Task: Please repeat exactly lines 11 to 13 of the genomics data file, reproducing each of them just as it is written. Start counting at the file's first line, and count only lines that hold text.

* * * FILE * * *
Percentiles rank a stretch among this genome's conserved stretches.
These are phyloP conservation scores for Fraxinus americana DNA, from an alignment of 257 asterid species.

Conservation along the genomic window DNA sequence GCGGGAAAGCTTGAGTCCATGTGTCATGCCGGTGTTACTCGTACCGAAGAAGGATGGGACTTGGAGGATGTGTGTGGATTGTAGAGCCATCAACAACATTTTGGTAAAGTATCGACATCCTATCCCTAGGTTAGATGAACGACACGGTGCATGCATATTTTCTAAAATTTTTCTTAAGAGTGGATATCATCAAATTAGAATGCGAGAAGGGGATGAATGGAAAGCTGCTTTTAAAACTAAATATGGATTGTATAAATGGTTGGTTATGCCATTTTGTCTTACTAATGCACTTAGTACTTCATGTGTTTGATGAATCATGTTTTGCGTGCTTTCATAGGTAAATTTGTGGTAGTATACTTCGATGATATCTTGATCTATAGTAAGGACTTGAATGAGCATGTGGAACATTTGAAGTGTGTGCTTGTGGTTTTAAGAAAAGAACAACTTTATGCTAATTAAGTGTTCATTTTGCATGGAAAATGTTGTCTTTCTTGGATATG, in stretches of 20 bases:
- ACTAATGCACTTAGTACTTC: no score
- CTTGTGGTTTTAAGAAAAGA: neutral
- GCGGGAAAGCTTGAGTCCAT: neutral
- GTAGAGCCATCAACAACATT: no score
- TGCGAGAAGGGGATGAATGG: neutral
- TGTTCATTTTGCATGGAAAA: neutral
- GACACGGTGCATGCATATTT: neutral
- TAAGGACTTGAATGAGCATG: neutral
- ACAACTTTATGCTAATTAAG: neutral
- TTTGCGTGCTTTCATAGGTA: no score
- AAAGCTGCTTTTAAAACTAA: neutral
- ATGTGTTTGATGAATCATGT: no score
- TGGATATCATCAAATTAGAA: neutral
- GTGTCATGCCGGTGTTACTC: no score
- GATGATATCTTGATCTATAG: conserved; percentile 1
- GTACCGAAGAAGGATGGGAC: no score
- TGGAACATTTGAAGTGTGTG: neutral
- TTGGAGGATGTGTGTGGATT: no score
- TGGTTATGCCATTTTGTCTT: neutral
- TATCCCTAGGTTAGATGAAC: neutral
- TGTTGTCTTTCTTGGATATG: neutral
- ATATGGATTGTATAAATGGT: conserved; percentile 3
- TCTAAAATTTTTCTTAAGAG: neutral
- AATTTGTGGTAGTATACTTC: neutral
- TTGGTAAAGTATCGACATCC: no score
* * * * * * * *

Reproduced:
- TAAGGACTTGAATGAGCATG: neutral
- ACAACTTTATGCTAATTAAG: neutral
- TTTGCGTGCTTTCATAGGTA: no score